The Early Show has the answers Monday morning. Lara Fox and Hilary Frankel, both 18, are the experts. They are the authors of "Breaking the Code," a book that seeks to bridge the gap between parents and their teens.
When they were 16, they got the idea to give parents advice on how to communicate with their teens.
Their intention, they tell parents in their introduction, is to provide a "guide to what teens really hear when you speak, and how you can make them hear what you are actually trying to say."
"Basically," Hilary Frankel tells co-anchor Rene Syler, "Most parenting books are written by psychologists or other adults. They take educated guesses on what a teenager is thinking to help parents. Lara and I started talking about well, who is really the expert? Wouldn't it be better just to ask a teenager what a teenager is thinking?"
The book, Fox says, is a reflection of the good relationship they have with their parents.
"We are able to talk openly about what went wrong and how to fix it," she says. "Of course, they recognize that they're in there as well and they have faults and we have faults. We've been able to work through it."
There are four things that parents need to avoid saying to their teens:
And yet, Syler notes, it is the parent who pays the bills.
"Of course," Fox says, "but the difference is that if you send your child to their room, they feel like this is their space now. Once you've designated it as their space, and you're taking it away, they feel sort of violated. You can't send them to their room then say - that's actually my room."
Do not say, "Look on the bright side" - Fox explains, "You're trying to make us feel that there's something to look forward to, there's a way to make up for it. But instead, a teenager feels like they just want to wallow in their misery and they want you to listen. They feel like you're belittling what they're saying, and you're not just hearing them out."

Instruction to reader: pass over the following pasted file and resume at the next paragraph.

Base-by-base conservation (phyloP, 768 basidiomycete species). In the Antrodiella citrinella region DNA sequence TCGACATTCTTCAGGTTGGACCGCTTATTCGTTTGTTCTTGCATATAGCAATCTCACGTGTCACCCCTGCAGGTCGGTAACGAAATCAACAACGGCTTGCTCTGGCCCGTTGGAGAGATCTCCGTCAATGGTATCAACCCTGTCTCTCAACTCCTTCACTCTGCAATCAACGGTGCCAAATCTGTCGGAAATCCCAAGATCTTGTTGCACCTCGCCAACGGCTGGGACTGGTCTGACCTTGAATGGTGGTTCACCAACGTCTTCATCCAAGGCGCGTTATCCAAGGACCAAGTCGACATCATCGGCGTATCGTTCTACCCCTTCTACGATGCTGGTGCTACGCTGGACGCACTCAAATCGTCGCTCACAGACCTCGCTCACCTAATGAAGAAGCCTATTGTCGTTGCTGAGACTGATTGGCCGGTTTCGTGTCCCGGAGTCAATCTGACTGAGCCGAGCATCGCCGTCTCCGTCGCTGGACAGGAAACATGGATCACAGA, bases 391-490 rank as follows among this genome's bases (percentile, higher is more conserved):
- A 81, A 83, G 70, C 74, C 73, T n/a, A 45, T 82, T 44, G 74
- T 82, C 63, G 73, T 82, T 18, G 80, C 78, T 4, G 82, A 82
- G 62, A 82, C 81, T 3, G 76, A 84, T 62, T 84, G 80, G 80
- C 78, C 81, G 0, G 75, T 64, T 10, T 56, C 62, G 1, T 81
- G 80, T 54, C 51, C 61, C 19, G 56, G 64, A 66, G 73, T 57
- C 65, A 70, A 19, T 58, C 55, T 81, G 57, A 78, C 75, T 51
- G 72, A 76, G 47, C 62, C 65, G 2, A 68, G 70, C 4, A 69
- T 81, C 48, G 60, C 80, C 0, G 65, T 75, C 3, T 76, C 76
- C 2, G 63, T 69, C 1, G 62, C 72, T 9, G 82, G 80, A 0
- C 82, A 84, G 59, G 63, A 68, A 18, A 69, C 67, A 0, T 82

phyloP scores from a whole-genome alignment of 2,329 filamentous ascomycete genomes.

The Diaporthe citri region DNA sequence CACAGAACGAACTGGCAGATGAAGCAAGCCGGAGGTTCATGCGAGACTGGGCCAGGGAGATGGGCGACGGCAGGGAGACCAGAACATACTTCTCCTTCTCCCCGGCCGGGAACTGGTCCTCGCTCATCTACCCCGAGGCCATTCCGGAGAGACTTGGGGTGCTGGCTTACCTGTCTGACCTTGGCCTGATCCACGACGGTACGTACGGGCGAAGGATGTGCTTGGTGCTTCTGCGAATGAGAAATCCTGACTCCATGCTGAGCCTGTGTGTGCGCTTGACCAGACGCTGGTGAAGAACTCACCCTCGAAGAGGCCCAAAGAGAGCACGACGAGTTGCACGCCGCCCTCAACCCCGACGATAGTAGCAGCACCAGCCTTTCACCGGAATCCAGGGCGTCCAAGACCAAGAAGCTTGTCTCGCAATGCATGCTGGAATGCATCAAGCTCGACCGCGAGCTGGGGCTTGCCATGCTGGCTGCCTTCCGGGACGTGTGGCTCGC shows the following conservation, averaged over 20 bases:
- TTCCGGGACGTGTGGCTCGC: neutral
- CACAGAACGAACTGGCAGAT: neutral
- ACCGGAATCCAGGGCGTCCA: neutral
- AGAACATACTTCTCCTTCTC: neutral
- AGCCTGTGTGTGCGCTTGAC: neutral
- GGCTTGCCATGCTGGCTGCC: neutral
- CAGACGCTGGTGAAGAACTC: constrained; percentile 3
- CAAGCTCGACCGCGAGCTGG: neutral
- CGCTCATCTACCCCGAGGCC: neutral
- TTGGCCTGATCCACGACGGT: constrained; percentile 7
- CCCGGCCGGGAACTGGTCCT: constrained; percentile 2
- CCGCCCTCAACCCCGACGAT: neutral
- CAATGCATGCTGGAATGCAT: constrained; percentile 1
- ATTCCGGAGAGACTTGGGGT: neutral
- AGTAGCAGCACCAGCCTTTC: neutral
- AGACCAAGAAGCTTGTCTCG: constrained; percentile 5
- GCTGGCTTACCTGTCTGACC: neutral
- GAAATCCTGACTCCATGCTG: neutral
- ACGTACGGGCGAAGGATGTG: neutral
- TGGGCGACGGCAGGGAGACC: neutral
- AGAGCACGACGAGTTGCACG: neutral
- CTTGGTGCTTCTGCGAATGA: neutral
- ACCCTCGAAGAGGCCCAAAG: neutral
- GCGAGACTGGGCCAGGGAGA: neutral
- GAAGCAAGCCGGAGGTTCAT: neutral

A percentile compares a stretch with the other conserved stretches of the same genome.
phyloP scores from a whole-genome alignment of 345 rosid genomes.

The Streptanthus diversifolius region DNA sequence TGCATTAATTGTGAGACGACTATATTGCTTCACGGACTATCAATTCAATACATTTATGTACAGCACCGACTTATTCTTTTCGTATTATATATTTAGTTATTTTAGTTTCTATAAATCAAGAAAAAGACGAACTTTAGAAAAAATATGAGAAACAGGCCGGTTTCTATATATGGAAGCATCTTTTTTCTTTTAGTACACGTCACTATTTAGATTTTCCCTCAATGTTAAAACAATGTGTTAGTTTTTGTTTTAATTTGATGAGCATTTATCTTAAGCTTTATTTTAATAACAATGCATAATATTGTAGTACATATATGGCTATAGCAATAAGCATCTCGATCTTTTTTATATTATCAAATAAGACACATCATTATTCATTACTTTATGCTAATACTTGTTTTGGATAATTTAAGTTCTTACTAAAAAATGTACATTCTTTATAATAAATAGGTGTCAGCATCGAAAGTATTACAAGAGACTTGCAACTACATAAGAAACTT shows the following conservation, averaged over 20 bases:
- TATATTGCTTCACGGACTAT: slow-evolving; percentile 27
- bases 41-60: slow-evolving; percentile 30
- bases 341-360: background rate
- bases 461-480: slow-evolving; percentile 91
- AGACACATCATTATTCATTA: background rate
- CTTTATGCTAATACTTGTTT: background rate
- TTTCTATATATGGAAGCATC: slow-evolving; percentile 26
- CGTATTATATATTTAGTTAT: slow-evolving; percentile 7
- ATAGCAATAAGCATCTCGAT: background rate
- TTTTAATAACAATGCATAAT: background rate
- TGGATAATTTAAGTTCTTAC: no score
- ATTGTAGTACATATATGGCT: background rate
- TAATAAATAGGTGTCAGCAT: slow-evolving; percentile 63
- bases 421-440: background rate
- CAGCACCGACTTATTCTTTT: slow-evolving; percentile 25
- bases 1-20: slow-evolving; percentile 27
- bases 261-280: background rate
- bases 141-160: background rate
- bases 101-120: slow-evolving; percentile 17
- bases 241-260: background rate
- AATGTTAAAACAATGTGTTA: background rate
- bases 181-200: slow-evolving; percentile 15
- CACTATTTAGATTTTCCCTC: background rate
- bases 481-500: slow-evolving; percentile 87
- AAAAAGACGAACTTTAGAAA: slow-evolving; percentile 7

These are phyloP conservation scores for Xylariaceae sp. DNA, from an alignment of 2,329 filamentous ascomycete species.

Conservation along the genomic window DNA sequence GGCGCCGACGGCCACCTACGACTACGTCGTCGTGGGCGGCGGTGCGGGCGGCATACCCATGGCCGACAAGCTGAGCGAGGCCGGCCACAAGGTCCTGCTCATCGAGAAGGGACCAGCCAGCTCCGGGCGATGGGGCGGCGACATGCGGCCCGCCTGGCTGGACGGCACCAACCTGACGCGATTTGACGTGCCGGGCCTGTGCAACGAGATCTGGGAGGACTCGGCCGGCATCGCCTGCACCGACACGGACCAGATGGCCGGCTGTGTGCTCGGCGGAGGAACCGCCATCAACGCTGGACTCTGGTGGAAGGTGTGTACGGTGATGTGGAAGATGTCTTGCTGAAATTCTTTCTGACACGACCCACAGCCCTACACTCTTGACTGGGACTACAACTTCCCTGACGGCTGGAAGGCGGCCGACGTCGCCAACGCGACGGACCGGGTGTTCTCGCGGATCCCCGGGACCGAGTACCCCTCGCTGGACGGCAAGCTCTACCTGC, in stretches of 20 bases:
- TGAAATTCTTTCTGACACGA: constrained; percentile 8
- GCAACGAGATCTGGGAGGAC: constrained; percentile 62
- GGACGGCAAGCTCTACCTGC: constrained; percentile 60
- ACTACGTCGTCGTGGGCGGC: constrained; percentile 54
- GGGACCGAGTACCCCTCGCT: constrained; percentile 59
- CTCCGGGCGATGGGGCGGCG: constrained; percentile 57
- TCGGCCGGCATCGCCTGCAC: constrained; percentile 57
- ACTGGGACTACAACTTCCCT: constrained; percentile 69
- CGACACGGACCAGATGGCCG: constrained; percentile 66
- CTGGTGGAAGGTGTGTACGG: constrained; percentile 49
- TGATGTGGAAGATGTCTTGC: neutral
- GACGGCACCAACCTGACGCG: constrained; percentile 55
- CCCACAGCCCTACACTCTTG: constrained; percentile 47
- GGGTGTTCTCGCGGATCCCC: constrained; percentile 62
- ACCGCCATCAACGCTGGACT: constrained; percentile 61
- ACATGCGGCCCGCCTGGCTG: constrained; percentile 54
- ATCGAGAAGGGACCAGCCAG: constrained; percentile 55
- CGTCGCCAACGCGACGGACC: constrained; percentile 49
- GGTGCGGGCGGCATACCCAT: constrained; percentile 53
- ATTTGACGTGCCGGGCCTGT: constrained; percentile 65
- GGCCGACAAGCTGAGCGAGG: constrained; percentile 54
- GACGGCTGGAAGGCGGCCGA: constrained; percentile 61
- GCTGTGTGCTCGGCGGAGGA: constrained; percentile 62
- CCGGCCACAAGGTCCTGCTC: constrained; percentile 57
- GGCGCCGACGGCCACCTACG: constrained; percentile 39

Frankel notes that it is important for parents to encourage their children but first, they should just hear their children out. "It is just that when your teenager comes to you in the beginning and they're upset, did poorly on a test, you have to give them a chance to vent," she says.
Do not say, "Because I said so" – This really means parents don't have time to explain and teens would not get it anyway. Frankel explains, "For a teenager, it just feels like it's sort of like you're saying you're too immature to understand. Even if you do say it, come back and explain the next day or an hour later the actual reasoning for the rule or whatever."
Their reasoning is that if teenagers are able to respect and understand rules of the house, and know where parents are coming from, they are more likely to obey them. Teenagers are young adults who feel they've earned the right to ask why and get a logical answer.
Do not say, "In my day..." – Fox explains, "Every teenager feels like it's a trigger to a lecture you're about to go into - why you're upset about something. So instead, if you want to start a lecture, you can say: I know you know this already, but hear me out. This way they feel like they're on your level and you're not about to start on the condescending conversation."
Another tip they shared is parents should avoid saying: "We have plans with family friends tomorrow." Fox and Frankel say it sends the message that parents don't have regard for their personal time.
Fox explains, "They feel that this is a personal privacy issue that they have their personal space and their personal time. If you can rephrase it and say: Do you have plans Friday or Monday night? And give them the option so they feel like this is a negotiation and they are part of the family."